After Donovan’s house burns down, he is not quite sure where his life is going anymore. With insurance adjusters still wrangling over his house, he knows it will be a while before he can buy another place to live, if he can even afford one. So he takes his friend up on her offer to stay on her houseboat in a community marina, figuring it will give him time to regroup and reassess.
When Donovan meets Leaf, the marina manager, he is immediately attracted to the gorgeous, vibrant man. But Donovan is not interested in starting something with Leaf. He needs to get his life sorted out and he doesn’t have time for a relationship or even the distraction of a hook up. Plus, Leaf seems so flighty; he is not the kind of guy Donovan needs right now. But the more Donovan gets to know Leaf, the more he begins to realize that maybe a structured, regulated life isn’t what he really wants. And maybe this man who is so full of life is exactly the perfect guy for him after all.
I will admit, as a Sound of Music fan, I was drawn to this one by the title (How do you solve a problem like Maria?). Leaf is the titular character, a man who is just so lively and happy. He talks nonstop, you can rarely get him down, and he looks at things with a glass half full attitude all the time. Honestly, you can’t help but love him. His attitude is infectious and what gets poor Donovan out of his funk and back into living.
Donovan, on the other hand, has been dealt a bad hand and is still not fully back together yet. The fire terrified him, his life is uprooted, and he is certain he needs to regroup on his own in order to move forward. I could feel sympathetic for Donovan, having experienced such trauma, even as I found him a bit stodgy and rigid. He has this idea in his head of how things should be and it takes him a while to let go and just live a little. The fact that Leaf is smoking hot doesn’t hurt as incentive either. I am not totally sure what about him appeals to Leaf, however, other than being cute and the challenge of it all. But I did feel for him as he tries to get himself back together after the fire.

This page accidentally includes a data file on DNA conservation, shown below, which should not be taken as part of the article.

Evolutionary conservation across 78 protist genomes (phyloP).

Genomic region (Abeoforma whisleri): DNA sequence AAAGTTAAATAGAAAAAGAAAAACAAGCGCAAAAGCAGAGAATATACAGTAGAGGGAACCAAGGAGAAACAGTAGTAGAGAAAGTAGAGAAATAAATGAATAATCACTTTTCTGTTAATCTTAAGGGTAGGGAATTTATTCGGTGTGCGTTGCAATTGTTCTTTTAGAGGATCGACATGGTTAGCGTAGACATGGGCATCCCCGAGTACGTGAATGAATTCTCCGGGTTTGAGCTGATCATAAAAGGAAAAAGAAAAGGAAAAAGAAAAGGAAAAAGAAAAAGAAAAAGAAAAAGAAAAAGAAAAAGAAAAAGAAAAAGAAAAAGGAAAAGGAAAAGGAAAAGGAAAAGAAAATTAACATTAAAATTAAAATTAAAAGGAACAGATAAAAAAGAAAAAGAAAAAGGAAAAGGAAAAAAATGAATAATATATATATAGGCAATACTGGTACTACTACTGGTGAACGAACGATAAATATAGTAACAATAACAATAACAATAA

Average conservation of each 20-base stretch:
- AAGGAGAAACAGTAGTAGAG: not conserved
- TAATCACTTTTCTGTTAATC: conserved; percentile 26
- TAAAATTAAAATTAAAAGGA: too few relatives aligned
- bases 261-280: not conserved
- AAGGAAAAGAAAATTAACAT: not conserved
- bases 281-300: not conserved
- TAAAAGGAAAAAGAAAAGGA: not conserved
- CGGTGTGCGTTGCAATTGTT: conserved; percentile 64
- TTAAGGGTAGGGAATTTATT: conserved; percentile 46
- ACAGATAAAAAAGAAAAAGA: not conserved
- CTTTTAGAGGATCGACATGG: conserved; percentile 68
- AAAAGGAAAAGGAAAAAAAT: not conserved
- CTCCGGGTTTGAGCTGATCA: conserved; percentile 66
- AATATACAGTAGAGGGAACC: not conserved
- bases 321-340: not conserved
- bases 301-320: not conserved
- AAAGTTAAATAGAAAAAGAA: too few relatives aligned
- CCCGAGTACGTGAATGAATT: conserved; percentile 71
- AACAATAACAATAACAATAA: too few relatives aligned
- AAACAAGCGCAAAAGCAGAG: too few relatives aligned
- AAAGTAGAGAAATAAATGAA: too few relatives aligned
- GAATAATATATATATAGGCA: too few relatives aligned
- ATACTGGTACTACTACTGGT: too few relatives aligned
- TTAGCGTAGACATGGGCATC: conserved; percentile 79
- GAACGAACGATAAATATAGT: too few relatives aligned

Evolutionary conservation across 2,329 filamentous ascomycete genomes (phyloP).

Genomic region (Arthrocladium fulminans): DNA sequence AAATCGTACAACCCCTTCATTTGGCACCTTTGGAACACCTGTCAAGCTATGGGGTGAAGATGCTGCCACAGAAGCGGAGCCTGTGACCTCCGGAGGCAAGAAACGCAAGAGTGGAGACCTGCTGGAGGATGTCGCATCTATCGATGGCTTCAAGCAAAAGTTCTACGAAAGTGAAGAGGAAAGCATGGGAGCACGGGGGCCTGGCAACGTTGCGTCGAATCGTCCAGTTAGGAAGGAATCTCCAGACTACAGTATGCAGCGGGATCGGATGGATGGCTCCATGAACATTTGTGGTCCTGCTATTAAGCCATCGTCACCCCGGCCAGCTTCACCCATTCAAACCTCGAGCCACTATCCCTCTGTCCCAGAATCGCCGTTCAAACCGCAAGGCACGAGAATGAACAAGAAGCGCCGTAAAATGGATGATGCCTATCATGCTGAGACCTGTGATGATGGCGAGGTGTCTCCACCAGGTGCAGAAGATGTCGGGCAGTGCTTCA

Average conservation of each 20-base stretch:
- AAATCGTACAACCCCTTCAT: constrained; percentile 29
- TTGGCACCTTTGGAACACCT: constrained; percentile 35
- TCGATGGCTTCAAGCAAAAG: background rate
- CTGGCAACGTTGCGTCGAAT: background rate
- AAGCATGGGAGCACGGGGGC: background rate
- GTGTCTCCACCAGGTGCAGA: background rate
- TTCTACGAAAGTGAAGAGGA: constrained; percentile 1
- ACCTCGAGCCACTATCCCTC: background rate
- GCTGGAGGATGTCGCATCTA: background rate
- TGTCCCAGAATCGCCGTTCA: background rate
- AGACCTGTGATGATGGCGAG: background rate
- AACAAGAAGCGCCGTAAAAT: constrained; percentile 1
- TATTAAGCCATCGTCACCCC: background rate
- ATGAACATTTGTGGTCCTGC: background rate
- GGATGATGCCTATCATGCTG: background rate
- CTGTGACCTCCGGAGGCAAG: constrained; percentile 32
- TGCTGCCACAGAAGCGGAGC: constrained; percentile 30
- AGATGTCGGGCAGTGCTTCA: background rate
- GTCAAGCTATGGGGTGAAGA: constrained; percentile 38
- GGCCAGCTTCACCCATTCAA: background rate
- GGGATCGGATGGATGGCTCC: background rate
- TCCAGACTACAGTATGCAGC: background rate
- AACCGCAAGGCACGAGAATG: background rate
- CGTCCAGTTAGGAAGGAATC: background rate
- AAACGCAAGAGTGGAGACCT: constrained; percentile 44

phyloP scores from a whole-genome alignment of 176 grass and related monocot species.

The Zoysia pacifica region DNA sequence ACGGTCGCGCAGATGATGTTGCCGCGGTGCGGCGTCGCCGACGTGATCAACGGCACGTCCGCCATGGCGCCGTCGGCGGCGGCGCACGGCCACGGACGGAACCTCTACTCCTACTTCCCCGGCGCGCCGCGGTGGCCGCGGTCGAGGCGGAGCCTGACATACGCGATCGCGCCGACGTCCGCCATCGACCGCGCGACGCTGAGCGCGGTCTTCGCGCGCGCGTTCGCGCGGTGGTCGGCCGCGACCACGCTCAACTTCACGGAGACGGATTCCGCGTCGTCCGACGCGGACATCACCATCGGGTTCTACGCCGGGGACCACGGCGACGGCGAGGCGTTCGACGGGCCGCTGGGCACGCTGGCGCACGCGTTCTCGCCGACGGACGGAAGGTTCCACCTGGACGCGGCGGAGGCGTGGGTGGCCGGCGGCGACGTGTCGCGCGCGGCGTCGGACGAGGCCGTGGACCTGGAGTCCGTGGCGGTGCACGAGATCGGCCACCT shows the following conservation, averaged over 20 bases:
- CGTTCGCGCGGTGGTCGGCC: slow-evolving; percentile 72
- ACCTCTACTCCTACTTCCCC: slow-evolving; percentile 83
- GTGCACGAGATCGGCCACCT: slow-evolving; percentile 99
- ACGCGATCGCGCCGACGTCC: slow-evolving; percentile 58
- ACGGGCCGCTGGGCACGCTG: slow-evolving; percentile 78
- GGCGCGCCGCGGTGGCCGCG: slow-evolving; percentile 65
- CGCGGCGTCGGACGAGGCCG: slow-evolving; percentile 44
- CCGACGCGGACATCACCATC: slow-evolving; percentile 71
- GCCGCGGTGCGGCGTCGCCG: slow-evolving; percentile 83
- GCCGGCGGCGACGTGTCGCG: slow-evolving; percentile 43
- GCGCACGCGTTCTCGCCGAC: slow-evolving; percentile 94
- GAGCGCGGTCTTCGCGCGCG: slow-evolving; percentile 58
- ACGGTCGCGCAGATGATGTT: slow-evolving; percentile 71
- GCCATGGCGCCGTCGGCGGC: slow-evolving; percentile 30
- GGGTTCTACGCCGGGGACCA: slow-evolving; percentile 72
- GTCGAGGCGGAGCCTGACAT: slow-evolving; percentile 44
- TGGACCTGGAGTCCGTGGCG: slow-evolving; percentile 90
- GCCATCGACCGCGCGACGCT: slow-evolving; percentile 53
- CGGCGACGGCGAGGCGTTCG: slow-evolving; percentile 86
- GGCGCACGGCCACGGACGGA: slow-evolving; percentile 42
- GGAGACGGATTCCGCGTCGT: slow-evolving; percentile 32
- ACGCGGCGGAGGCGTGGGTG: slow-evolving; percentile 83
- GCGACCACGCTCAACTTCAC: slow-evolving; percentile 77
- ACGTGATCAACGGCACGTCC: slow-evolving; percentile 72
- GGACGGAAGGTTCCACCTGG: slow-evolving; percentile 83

I did find the whole transformation from uptight, desperate for control guy to free and easy went a bit fast. I liked to see him let loose and enjoy life, but it did seem that even with the power of some good loving, things turn around for Donovan remarkably fast. It seemed to be days, or maybe a week or two at most from start to finish? There is no clear time line but I would guess days if I had to. I also didn’t have much of a sense for the kind of guy Donovan was before all this. Did this need for control come after the fire as an attempt to get his life together, or was he always like this? We really don’t get to understand his personality on a larger scale. I also will say I found myself annoyed at his constant internal attitude that Leaf was irresponsible and not a grown up. Yes, Leaf lives life free and easy, and yes, he is pretty much always happy and optimistic. But that doesn’t mean he is irresponsible. He holds down a job, he seems to have his life together. There is nothing to suggest the man is a bad bet in any way, despite Donovan’s attitude.
But in the end I found this novella light and sweet. Leaf is endearing, I liked seeing Donovan let go and enjoy life a little, and the two men end up being cute together. Okati does a nice job showing us life on the lake and makes it definitely sound appealing. So entertaining and a nice light read.